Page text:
Online Rafter Length Calculator

 

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Calculate the length of common rafters with this free and easy online tool by entering a dimension for the roof width, selecting a pitch for the roof, and the thickness of the ridge. The results are automatically fired. They include :

  • The length of the rafter.
  • The rise of the rafter.
  • The run of the rafter.
  • Height of the scaffold

Rafter Calculator Instructions

Enter the value for the roof width (outside to outside) in feet, inches, and fraction, inches and fraction, or use the inches box to enter a value in decimals if that is your preference. See the detailed instructions below for any further questions.

  • If there will be no internet connection at the job site, then go ahead and open this page on a device such as a laptop or a smartphone in a location where there is an internet connection. Once this page is opened, the calculator will work without an internet connection.
  • Take a direct measurement of the width of the roof. This must be from walls that are of equal heights. If they are not, then click here for the unlevel wall rafter calculator.
  • Use the number boxes to enter the value in feet, inches, and fraction, inches and fraction.
  • Then use the drop down to select a value for the fraction.
  • For advanced users simply use the inches box to enter a decimal value.
  • Use the blueprints to establish a pitch for the roof. Select a roof pitch.
  • Determine a thickness for the ridge and use the drop down to select it.

The results are automatically fired as soon as any of the values are entered or altered. The length of the rafter is given from the long point of the ridge cut at the top down along the top edge the board to the same plumb cut on the rafter’s notch. The next result is the run. This is the horizontal measurement from the outside of the wall to the inside of the ridge. Then the rise is the vertical measurement from the top of the rafter on the outside edge of the plumb cut on the notch. This is also known as the HAP (height above plate). The scaffold is a value in inches that represents the vertical distance from the top of the HAP to the top of the walk board.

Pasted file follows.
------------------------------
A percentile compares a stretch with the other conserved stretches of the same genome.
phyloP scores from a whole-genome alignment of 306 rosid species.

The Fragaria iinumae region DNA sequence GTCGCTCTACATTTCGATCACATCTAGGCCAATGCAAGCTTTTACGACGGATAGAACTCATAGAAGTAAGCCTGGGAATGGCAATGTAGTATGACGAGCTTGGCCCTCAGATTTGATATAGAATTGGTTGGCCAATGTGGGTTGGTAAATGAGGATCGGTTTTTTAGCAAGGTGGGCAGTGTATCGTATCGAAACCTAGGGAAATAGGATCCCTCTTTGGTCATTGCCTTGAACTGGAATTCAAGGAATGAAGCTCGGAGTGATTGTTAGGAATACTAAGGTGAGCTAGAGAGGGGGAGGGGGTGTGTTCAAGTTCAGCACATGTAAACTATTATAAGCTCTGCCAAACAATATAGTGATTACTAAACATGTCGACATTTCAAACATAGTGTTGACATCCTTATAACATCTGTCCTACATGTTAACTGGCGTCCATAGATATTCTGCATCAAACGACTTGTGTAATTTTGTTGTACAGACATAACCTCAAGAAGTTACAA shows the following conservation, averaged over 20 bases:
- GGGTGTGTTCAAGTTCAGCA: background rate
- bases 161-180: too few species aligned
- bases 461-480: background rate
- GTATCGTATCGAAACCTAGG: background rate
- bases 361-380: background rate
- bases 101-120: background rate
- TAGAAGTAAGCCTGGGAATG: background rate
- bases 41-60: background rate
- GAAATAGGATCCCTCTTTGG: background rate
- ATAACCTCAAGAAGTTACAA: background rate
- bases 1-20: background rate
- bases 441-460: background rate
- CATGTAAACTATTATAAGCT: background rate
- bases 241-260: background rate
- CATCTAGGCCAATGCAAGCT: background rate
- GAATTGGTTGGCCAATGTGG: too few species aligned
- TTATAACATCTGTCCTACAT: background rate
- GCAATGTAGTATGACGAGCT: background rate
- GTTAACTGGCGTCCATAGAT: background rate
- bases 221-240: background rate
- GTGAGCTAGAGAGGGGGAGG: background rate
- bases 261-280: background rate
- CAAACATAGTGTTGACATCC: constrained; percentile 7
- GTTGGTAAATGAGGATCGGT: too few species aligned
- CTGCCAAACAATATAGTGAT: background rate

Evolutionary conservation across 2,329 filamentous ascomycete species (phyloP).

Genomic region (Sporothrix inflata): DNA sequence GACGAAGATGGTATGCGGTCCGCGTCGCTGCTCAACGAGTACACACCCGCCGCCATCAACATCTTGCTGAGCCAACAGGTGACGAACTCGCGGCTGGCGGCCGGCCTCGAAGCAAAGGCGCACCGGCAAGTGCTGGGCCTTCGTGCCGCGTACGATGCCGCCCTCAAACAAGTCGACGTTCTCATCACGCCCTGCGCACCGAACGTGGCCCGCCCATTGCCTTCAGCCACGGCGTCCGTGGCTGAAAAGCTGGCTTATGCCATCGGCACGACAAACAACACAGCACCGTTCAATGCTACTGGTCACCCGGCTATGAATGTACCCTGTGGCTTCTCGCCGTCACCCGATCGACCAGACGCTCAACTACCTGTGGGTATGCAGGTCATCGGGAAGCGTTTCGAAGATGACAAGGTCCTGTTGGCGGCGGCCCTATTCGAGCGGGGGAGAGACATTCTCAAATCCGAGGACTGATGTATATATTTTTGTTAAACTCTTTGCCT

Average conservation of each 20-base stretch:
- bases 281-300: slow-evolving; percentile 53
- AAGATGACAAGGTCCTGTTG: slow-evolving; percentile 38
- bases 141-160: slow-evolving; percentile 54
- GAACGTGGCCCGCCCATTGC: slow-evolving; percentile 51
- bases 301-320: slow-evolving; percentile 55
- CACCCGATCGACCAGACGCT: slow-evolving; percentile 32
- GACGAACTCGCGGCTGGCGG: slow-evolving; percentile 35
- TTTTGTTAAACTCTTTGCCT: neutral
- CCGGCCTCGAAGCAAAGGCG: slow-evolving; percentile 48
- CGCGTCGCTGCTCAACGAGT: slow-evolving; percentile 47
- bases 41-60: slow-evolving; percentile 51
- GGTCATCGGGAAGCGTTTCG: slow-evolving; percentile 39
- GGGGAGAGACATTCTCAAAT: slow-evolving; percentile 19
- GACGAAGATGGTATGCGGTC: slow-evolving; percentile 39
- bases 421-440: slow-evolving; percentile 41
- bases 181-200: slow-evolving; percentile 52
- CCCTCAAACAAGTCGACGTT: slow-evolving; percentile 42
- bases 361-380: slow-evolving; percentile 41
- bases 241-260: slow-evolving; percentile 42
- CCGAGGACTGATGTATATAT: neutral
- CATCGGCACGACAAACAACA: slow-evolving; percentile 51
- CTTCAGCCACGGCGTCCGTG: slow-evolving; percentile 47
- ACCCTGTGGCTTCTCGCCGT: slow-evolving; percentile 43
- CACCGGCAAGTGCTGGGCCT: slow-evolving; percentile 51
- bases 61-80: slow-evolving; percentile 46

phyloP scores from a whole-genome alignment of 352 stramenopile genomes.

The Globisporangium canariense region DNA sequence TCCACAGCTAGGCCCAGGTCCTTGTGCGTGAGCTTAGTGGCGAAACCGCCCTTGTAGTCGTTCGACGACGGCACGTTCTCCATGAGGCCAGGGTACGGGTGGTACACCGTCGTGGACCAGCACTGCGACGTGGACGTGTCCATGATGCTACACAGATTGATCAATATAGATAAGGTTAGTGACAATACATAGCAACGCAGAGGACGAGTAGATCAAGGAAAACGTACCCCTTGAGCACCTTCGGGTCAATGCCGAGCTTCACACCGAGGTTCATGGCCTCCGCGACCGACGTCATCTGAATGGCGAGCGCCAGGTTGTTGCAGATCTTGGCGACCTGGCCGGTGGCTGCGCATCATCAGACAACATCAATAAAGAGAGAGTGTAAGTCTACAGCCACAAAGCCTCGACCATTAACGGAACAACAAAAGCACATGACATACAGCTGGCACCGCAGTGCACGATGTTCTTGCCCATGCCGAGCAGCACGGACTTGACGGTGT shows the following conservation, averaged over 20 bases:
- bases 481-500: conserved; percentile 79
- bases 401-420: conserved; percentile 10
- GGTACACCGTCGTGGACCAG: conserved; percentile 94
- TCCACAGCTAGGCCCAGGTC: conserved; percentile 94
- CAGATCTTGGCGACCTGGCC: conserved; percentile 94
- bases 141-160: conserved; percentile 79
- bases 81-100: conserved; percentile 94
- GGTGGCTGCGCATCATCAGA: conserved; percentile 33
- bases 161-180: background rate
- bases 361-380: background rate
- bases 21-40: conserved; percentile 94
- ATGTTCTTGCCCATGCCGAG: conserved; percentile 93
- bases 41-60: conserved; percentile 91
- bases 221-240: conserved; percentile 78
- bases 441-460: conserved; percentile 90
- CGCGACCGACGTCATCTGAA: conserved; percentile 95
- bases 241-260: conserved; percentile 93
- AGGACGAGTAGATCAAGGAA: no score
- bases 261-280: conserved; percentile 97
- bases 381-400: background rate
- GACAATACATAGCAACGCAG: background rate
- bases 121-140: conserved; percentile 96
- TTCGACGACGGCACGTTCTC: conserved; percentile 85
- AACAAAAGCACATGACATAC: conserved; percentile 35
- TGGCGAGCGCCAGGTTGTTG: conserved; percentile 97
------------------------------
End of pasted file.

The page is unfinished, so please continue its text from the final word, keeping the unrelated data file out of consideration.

Parts of a Rafter

The top of a a rafter usually joins a ridge. The miter is simply a plumb cut. There must be no gaps in the precision of the fit. If there is a noticeable gap, then it should be a red flag for investigation.

The part of the rafter that sits on the wall plate is known as the bird’s mouth. It is a combination of two cuts. There is a plumb cut that is placed at distance returned by the calculator measured directly along the top of the board from the ridge cut, and there is a level slope (back slope) which should sit entirely on a wall plate with little or none of the wall plate left. What is left of the plumb cut is called the HAP.

The rafter tail has no considerations for the calculator. It should be laid out entirely with a framing square. There should be no part of the tail that is run “wild” and will have to be trimmed later.

The length of the rafter is marke along the top edge of the board.

 

Rafters are the sloping beams that support the weight of a roof. Typically they stretch from a wall plate to the ridge. They have limits on how far they can span and rules on how they must be spaced and fastened. Click here for 2012 IRC span charts and building codes.

Laying out a Calculated Rafter

  • Place the board on a set of sawhorses with the crown away from you.
  • Use a framing square to mark a plumb cut as close to the end of the board as possible. I prefer using the right hand side of the board for this ridge cut. Go ahead and saw this mark.
  • Hook the long point with a tape measure, stretch it out past the length, and make a mark along the same top edge of the board.
  • Use a framing square again to mark another plumb cut. It should be parallel with the ridge cut. This is the beginning of the bird’s mouth.
  • Mark the seat cut of the bird’s mouth so that intersects the plumb cut by 90º and cover most or all of the wall plate.
  • Lay out the tail with the same framing square.